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What’s in a balanced scorecard

July 19th, 2012

This article follows on from the previous one which looks at how balanced scorecard can assist companies.

A balanced scorecard is like any planning process, it requires an amount of thought & then implementation. So if you were looking at using a balanced scorecard approach here are some points to consider. I’ll give an example at the bottom of the article where a company may want to focus on customer relationships.

Four legs of a balanced scorecard

1.  Financial
This is placing a value on activity. It may be return on capital, productivity, sales, cashflow, liquidity and so on

2.  Customer
Retention of customers, satisfaction, churn, dollar spend, how it benefits the customer

3.  Internal
Stock turns, cost of sale, rework, warranty claims, unbillable work

4.  Knowledge
Retention of employees, morale, skills

Points to consider for balanced scorecard
1. Strategy
2. Themes & Objectives
3. Activity
4. Metrics
5. Scorecard

Strategy
A balanced scorecard needs to support your business plan & be part of your business planning activity. In Jim Collin’s book Good to Great he talks about 7 characteristics of companies that went from ‘good to great’. They included

  • Level 5 leaders.   People who are humble but driven, always looking to do what’s best for the company.
  • First who then what. This is making sure you have the right people on the bus & in the right positions.
  • Confront brutal facts. Acknowledge the situation however dire it may seem, but never give up
  • The hedgehog concept which are three overlapping circles for business strategy. They are (i) What are you passionate about (ii) What can you be the best in the world at (iii) What are your economic drivers.
  • The culture of discipline. Always do what you have to do & be consistent
  • Technology accelerators.   Using technology to accelerate growth supporting the hedgehog concept (don’t rely on technology for the growth, but as a support)
  • The flywheel.   Many small initiatives implemented well have a compounding effect

So consider your strategy along the lines of what Collin’s talks about & have a very clear idea on the direction you need to take.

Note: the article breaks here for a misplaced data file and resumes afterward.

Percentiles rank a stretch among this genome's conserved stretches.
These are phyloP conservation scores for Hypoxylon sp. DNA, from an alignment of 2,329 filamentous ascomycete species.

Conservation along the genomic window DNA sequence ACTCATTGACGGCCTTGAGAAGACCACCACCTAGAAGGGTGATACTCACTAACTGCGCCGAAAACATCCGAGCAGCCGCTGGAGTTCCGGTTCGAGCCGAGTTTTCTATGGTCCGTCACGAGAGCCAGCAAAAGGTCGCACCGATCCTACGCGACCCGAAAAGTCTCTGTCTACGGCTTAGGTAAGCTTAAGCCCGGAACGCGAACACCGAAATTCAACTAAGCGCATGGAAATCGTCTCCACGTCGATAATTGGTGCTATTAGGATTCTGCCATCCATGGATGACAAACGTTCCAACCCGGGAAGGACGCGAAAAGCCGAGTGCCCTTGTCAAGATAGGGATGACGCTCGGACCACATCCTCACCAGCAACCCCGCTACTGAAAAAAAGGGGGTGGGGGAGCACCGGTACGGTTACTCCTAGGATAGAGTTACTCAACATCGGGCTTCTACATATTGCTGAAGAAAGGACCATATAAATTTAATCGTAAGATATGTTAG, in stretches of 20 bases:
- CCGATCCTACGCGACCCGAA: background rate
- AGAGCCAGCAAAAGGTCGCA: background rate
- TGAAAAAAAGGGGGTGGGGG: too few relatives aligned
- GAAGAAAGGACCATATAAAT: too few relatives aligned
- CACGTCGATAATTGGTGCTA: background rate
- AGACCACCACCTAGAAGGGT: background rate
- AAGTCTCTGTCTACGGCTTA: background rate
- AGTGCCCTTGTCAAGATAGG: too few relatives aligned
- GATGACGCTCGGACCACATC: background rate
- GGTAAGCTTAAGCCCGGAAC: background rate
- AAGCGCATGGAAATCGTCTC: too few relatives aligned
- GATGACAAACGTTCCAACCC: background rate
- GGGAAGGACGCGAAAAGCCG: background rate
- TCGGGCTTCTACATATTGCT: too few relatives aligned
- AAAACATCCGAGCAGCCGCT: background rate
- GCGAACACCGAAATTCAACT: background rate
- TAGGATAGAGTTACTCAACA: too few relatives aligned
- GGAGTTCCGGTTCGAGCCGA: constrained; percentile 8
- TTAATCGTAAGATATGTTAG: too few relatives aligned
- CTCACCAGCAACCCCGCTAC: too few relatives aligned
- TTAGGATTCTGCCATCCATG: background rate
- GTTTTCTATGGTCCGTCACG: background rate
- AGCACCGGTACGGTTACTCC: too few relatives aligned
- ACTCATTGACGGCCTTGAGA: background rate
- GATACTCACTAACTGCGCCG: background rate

Themes & Objectives
Here you are looking at the various themes & objectives that need to take place to compliment strategy. Think of these as the projects that you will complete over a period of time, but again thinking of them in terms of the four legs. Each objective should consider how it impacts on each of the legs.

Activity
This is where you are starting to get to the nuts & bolts of what needs to happen, who’s going to do what and by when? Remember a plan without good implementation is really just a dream

Metrics
The activity needs to add more value to the business or as Sir Peter Blake used to say when he was involved in Team New Zealand – WIMTBGF – will it make the boat go faster?

Knowing if you are effective is vital to be able to assess the success of any activity. You need to consider what are the targets that need to be achieved, how you will collect information & measure it, who has to do what & by when?

Scorecard
What is the most effective & efficient way to display the information? How easy will it be to understand & who will have access to that information?

Example
The part example below is for a company that wishes to retain & leverage an existing customer base.

Strategy (that relates to this example)
Ensure that client is fully engaged by the company which means they receive product/service in a timely manner & remain as a long term valued client

Theme
Have an effective customer relationship management (CRM) system that supports both customer & staff

Financial
Objective – Increase average dollar spend from the client & increase customer life
Metric – Increase dollar spend to $x

Customer
Objective – The client will receive better attention from account manager which ensures they are aware of all service offerings that would benefit their business & won’t have to call seeking clarification.
Metric – 90% satisfaction rate, average life of x years

Internal
Objective – CRM needs to be investigated & developed
Metric – Yes / no completed with date & responsibility

Knowledge
Objective – Staff need to be trained in use of CRM
Metric – Have a better understanding of client’s needs which in turn leads to better service delivery

Each activity above would be broken into smaller tasks with responsibility assigned & timelines given.

By considering the cause & effect on each of the legs allows the company to remain in balance and maximise the activity they are completing. Do this in conjunction with your overall plan & strategy and help your business go from good to great.

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